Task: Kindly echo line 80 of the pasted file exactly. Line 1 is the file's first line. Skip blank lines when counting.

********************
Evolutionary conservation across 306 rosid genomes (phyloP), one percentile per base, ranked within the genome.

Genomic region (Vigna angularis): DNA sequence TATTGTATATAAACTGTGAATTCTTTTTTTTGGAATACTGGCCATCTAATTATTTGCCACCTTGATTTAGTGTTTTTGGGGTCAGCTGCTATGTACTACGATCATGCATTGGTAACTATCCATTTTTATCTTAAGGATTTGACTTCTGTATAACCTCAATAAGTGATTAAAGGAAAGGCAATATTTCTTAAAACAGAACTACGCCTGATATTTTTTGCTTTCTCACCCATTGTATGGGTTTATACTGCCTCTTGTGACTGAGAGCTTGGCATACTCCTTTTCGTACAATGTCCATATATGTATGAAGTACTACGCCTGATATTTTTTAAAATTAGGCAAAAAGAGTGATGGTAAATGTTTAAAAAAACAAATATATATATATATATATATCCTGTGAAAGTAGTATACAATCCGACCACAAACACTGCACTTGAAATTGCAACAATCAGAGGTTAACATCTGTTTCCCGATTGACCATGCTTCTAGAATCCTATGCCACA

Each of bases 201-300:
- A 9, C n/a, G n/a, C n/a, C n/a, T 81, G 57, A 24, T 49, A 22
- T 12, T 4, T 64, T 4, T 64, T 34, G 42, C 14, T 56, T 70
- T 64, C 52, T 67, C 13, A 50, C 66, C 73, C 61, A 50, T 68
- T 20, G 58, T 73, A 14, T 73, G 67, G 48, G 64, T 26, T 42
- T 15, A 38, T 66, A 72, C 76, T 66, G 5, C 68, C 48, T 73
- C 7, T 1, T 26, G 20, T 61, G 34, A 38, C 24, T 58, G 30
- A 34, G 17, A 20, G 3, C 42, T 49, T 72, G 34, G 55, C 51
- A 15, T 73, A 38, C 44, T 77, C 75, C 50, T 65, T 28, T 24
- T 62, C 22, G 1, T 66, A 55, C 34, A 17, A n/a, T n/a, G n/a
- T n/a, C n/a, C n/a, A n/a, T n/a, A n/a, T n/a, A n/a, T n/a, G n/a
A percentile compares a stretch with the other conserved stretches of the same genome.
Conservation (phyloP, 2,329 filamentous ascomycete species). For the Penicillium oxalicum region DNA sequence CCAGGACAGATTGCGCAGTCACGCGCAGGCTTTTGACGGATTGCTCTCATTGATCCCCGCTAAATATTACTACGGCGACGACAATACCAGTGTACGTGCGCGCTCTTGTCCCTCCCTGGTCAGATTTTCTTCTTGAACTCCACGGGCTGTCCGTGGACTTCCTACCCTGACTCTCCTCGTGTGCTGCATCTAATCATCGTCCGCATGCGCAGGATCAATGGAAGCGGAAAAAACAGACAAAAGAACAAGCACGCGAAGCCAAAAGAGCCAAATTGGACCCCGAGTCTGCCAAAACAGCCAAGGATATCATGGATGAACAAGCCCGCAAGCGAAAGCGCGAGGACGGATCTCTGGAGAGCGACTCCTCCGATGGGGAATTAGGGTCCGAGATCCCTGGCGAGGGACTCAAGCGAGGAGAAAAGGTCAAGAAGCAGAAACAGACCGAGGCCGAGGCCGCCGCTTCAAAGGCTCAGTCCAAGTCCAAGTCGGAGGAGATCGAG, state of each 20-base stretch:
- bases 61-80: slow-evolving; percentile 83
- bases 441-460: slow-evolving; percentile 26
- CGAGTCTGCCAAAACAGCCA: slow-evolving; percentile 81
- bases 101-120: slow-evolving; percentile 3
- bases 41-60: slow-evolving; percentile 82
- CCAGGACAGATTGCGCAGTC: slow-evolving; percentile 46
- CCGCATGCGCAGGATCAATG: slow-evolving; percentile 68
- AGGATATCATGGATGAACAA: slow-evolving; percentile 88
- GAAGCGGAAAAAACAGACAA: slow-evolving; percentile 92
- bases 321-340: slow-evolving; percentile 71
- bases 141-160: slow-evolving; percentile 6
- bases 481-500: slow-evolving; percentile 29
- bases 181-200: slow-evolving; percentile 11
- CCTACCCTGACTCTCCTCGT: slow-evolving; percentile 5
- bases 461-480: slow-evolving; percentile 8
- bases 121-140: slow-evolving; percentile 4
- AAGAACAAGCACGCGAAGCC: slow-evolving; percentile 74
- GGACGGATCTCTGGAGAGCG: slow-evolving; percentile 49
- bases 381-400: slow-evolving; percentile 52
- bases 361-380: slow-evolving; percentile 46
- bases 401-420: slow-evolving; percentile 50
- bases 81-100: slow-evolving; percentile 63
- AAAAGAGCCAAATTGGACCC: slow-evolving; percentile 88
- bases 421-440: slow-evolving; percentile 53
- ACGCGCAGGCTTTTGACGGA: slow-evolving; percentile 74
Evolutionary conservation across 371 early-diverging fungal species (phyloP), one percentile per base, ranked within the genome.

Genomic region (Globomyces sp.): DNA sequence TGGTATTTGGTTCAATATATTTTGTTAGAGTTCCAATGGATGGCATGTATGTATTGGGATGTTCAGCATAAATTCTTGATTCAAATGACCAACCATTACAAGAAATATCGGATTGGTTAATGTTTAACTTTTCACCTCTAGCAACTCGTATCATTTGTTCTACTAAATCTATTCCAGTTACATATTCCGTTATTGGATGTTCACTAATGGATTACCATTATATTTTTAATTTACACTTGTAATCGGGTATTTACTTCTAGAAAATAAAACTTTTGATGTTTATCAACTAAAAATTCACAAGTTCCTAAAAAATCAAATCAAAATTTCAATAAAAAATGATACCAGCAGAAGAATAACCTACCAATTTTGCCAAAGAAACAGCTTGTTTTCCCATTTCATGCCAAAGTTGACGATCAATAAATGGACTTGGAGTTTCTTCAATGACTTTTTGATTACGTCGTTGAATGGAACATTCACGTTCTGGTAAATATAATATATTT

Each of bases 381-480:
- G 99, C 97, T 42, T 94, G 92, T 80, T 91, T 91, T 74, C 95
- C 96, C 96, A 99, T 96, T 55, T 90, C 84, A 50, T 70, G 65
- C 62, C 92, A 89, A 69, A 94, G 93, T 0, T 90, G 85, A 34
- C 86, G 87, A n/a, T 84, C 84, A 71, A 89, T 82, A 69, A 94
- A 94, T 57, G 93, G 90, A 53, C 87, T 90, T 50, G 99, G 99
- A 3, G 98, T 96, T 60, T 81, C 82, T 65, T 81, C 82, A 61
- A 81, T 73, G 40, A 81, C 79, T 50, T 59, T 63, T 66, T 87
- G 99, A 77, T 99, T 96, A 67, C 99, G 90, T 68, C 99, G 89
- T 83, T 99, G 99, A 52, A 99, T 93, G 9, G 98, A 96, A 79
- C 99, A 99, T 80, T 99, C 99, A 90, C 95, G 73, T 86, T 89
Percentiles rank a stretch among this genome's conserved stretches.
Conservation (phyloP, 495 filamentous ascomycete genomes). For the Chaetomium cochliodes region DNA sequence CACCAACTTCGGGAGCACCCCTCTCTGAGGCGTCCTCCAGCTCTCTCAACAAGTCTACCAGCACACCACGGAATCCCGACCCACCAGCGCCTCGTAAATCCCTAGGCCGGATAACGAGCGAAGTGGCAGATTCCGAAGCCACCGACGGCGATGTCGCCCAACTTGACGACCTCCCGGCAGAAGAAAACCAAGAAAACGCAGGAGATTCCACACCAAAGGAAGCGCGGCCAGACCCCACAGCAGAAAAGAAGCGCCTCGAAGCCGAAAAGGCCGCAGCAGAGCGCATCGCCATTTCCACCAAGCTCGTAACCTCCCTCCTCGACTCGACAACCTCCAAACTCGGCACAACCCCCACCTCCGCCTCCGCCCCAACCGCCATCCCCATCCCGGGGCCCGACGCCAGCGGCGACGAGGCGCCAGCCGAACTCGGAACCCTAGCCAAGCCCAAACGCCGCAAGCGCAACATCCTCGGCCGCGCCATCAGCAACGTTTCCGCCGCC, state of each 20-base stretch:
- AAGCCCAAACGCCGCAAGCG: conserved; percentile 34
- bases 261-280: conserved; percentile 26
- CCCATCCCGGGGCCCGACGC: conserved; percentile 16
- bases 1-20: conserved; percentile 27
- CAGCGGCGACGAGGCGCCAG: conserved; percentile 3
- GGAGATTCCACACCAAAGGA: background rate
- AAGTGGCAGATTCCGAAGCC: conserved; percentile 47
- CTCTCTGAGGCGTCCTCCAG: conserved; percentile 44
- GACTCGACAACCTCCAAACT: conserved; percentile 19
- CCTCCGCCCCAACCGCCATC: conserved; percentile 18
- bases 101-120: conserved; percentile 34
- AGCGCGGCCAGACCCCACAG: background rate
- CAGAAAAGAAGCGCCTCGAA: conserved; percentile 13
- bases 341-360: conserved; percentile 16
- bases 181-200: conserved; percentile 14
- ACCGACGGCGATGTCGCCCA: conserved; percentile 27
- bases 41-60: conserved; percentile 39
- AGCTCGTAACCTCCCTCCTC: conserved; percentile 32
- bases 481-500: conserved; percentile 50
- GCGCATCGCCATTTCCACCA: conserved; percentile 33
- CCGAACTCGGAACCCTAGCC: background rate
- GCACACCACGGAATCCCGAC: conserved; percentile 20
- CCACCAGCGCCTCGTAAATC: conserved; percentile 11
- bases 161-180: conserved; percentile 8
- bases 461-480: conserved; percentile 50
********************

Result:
- bases 461-480: conserved; percentile 50